Meltwater events that affected Lake Huron during the last ∼ 12,000 years using the oxygen-isotope records provided by ostracodes have been identified. Three sediment cores were collected from Lake Huron; two from the Goderich Basin and one from the southern Manitoulin Basin. At certain times, these regions were isolated from each other and from other basins in the lake. The oxygen-isotope values obtained for the ostracodes indicate large variations in the composition of lake water, as has been reported elsewhere in Lake Huron. Lake Huron was inundated at least three times by water with very low δ18O values (∼ −20 versus ∼ −7.5% for modern Lake Huron water). This low-18O water originated from the retreating Laurentide ice sheet. It was likely derived from proglacial Lake Agassiz, and may have been released during very short intervals of time. Other periods were characterized by lake water with much higher δ18O values, reaching a maximum of −6.1%. Overall, the oxygen-isotope compositions of early Lake Huron water and its precursors are characterized by extreme variations, which arose both from changing sources and regional climate change.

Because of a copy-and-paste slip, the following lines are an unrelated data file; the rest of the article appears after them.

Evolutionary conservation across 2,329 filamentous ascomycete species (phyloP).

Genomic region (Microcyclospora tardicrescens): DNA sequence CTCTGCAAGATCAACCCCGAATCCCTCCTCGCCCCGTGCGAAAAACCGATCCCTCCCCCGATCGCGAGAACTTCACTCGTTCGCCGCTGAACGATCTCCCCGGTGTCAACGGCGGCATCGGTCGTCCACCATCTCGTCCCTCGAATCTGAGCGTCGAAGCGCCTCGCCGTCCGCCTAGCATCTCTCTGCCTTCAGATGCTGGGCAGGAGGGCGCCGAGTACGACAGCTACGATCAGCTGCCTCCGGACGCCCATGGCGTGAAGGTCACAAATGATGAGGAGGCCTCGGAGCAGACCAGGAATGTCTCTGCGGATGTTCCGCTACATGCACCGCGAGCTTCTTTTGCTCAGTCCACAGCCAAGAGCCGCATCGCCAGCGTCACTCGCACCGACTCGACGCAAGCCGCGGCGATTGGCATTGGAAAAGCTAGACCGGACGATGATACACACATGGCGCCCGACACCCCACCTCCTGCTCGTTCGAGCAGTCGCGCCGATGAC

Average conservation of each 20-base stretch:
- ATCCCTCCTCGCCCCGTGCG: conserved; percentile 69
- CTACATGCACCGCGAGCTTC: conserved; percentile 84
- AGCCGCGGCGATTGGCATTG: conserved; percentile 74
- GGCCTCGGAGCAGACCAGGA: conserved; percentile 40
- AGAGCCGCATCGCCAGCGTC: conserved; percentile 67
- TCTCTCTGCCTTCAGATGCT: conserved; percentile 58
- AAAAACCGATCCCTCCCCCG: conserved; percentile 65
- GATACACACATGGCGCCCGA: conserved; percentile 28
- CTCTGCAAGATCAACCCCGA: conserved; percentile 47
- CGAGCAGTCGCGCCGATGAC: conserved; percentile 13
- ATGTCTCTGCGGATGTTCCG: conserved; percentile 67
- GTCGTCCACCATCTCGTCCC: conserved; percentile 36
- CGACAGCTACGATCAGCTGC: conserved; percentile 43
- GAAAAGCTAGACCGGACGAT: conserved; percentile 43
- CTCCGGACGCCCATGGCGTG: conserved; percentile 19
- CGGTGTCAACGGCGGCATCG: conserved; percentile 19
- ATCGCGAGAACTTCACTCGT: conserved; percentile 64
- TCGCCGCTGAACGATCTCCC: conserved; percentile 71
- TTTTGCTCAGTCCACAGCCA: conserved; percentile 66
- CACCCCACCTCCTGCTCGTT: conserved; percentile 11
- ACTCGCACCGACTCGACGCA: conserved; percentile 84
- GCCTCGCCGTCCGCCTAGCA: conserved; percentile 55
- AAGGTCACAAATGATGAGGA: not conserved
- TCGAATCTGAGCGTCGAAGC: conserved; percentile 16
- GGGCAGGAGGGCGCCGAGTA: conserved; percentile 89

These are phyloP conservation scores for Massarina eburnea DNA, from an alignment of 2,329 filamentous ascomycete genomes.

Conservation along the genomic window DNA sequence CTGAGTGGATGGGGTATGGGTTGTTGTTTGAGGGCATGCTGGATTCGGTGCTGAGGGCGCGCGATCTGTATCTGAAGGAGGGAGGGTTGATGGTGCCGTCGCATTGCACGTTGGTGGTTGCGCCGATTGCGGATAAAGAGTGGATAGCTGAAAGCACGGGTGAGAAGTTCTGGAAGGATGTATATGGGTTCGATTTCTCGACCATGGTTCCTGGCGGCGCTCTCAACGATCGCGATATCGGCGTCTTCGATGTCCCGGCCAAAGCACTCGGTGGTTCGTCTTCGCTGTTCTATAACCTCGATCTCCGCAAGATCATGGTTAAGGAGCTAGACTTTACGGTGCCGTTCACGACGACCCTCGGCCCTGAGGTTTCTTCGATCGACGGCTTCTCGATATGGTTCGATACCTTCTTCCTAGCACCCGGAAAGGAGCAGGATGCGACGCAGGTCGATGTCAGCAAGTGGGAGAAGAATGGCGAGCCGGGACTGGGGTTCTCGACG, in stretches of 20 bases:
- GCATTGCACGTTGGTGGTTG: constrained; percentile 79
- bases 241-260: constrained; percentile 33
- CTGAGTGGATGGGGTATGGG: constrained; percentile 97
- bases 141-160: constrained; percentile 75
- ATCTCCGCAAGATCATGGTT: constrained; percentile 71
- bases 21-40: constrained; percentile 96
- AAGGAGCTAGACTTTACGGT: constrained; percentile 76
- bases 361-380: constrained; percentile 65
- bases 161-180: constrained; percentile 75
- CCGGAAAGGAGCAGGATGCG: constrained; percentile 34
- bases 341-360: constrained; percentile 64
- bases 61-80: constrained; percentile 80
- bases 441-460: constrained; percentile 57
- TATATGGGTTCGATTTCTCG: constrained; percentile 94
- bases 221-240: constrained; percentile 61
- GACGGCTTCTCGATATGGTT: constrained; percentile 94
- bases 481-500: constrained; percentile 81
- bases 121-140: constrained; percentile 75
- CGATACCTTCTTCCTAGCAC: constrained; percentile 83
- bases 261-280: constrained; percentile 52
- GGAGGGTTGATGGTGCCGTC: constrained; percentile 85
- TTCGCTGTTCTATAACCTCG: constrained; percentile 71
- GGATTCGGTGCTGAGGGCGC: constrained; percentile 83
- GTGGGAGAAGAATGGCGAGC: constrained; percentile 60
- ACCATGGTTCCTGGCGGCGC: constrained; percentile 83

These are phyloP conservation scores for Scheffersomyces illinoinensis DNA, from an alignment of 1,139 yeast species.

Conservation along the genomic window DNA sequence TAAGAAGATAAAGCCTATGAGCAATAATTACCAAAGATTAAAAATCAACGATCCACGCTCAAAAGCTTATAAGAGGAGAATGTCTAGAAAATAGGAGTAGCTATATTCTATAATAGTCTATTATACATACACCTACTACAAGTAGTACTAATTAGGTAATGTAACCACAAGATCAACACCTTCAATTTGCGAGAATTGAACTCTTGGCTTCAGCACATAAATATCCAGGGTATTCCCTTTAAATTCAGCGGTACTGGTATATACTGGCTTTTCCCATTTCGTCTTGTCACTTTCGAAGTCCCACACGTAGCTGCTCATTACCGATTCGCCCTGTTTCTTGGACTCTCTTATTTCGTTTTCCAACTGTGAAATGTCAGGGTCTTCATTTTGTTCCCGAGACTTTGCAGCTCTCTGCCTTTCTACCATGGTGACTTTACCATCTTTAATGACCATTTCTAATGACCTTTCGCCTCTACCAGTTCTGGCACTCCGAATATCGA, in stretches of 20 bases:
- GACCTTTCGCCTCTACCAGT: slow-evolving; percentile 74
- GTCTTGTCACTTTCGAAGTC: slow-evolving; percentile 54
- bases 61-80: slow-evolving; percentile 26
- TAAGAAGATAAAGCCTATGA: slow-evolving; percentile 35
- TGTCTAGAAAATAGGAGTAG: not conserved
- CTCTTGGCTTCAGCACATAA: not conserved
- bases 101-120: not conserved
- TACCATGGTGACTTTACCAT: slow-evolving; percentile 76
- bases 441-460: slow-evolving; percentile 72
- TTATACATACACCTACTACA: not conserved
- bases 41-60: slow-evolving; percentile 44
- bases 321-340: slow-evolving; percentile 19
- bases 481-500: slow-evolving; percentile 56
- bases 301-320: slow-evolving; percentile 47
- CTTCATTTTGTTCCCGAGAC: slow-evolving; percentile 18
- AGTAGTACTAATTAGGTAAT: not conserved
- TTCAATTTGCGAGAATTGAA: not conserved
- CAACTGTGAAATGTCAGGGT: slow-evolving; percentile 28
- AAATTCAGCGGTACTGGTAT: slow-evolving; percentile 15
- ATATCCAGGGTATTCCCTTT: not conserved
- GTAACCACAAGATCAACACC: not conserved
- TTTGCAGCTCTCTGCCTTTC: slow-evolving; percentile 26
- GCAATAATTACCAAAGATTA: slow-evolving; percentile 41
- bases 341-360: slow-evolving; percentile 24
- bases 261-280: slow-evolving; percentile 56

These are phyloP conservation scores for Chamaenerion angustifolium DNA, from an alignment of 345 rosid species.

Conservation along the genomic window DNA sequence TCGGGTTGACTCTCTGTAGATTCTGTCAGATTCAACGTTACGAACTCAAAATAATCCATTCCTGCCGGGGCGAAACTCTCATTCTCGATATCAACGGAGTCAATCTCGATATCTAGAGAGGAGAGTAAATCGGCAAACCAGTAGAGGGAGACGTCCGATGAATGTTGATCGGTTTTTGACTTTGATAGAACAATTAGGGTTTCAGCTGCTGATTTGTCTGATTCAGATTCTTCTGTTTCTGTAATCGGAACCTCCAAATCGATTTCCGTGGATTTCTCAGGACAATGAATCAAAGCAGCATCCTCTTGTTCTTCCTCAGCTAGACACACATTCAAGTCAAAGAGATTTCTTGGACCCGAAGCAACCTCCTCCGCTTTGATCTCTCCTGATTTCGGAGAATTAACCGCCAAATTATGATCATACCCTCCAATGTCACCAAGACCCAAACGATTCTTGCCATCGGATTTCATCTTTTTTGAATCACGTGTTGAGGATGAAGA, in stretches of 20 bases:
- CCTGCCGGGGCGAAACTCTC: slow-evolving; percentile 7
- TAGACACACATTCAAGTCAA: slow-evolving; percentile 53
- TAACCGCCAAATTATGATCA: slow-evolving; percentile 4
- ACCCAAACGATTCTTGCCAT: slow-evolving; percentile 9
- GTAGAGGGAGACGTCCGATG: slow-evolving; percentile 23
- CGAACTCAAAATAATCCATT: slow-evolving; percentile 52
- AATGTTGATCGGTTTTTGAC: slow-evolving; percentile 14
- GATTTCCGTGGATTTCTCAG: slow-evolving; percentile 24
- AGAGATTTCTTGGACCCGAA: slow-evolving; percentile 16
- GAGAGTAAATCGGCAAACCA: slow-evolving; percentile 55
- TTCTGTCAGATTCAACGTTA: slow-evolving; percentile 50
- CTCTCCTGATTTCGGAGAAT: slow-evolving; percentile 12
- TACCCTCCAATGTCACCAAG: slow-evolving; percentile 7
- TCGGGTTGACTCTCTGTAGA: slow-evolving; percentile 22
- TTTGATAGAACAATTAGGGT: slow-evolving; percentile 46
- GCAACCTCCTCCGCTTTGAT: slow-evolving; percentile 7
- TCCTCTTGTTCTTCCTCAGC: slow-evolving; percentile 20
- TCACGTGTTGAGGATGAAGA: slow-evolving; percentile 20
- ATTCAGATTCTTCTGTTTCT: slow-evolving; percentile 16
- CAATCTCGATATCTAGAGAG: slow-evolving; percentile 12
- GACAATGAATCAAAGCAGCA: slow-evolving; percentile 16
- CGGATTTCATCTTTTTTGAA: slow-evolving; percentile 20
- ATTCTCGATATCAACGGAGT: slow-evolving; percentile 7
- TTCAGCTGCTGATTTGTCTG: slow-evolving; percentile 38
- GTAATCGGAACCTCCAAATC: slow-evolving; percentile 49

The late quaternary oxygen-isotope composition of Southern Lake Huron
Rebecca A. Macdonald, Fred J. Longstaffe; The late quaternary oxygen-isotope composition of Southern Lake Huron. Aquatic Ecosystem Health & Management 6 June 2008; 11 (2): 137–143. doi: https://doi.org/10.1080/14634980802097236
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